The Sort-of Promise of the Career School
Terrell Waller, Workforce Development Specialist | 10/10/2013, 10 a.m.
It was like any other college graduation, except this particular school was a proprietary one — the kind that (sort of) promises a job at the end of a short, well-defined training program. I was working for the school and, because of my writing skills, was asked to assist one of the chosen graduates in formulating a good commencement speech. For the sake of anonymity, we’ll call him Ronald.
Upon meeting Ronald, one might assume that prior to deciding to give higher education a try, he had a tough start. Multiple, questionable body tattoos, long braided hair and a seemingly tough exterior gave him the air of “thug” rather than a young man about to be a college graduate.
Because of my background in job placement, our first conversation was riddled with questions of future job possibilities. Ronald admitted to past indiscretions with the law and not being particularly dedicated to his studies when he was in high school. However, having a couple of children -- and mounting bills – in recent years convinced him it was past time to get serious about life.
I was more than happy to spend some quality time assisting him in formulating a viable start plan. After roughly an hour, I wished Ronald well and hoped for the very best.
That was two years ago.
Recently I attended a baby shower for my youngest sister, organized by the now-matriarch of the family, my older sister. Knowing I wouldn't be making it back home after the festivities, I felt the need to pick up some late night snacks. Like most perpetual dieters, my elder sister generally has little food and I have a bit of a sweet tooth.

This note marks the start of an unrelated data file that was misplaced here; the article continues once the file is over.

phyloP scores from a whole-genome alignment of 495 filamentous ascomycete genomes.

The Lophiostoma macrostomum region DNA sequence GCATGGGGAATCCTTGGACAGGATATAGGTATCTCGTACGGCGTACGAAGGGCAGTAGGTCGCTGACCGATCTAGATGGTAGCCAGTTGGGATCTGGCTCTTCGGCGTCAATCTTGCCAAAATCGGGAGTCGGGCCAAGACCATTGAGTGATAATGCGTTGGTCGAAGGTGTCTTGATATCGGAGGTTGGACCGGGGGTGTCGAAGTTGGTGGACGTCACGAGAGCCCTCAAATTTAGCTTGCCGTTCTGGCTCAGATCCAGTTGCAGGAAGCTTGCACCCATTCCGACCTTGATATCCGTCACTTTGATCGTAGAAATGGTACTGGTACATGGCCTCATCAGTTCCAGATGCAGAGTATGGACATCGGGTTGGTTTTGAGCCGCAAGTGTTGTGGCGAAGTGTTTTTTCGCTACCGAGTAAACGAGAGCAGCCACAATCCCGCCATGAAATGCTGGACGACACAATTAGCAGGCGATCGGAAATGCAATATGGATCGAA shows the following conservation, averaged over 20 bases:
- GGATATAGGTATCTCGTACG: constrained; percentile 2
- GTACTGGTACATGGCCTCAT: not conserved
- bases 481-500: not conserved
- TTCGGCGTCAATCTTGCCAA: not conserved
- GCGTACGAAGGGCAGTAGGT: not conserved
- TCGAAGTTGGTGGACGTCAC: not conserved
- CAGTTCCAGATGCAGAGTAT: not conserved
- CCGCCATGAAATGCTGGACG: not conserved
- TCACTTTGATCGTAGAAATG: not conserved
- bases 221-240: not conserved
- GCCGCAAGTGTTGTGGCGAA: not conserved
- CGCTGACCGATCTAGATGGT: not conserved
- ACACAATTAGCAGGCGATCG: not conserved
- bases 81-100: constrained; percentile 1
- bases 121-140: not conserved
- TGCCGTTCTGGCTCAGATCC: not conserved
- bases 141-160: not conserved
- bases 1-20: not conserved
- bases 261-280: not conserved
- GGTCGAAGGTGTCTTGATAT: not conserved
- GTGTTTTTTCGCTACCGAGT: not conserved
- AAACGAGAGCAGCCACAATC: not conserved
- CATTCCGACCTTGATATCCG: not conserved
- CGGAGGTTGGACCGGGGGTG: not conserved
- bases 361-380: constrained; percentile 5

While perusing the candy section of a popular grocery store, I noticed someone motioning for my attention. A staunch New Yorker, I rarely, if ever, respond to such gestures. Then I heard, “Hey! You helped me write my speech! Mr. Waller, right?”
I turned to find a heavily tattooed man, trailing a large contraption of cleaning supplies. Lo and behold, it was Ronald, the college graduate! He was apparently the cleaning man for the store. A bittersweet reunion, to say the least.
After administering the familiar black-man greeting, I asked, “What the heck brings you here?” He began his tale of woe:
“After graduation I couldn't find a job. My past record and not being familiar with what I needed to help me, left me needing to find something quick! Also, I now owe so much money to the school…”
I asked him if the school had told him upon enrolling that it might be difficult to find employment after he graduated because of his background. He said that they didn't. They were simply eager to enroll him and receive funding for yet another student, he said.
Ronald, the college graduate, had become Ronald, the cleaning associate.
More than disheartened by Ronald’s outcome, I decided to blog/rant on the topic of proprietary schools. Career schools, technical colleges and training academies have become very popular in the past decade. They are arguably the fastest-rising alternative educational source for the traditionally under-educated community (people with just or without GEDs). Slick advertising, coupled with a promise of a better life, have attracted many trying to better their particular situation.
Now, on the surface, short-term training in a particular field of interest, with the likelihood of working in an exciting field, would be attractive to even the most cynical of us. However, in the career college world, the “promise” of the exciting career after graduation rarely materializes.
Graduates are often left with crushing school debt and added stress of finding employment in a field still foreign to them. Upon closer inspection, these schools often have job-placement rates of 15 to 50 percent! This means that the bulk of their students ultimately end up in jobs like Ronald’s.
Now, don’t misunderstand me, I am happy that Ronald is honoring his financial commitments. But after graduating with the “promise” of a better future, he deserves more.
I left him with my card. I also truly promised him help. I’ll keep you posted.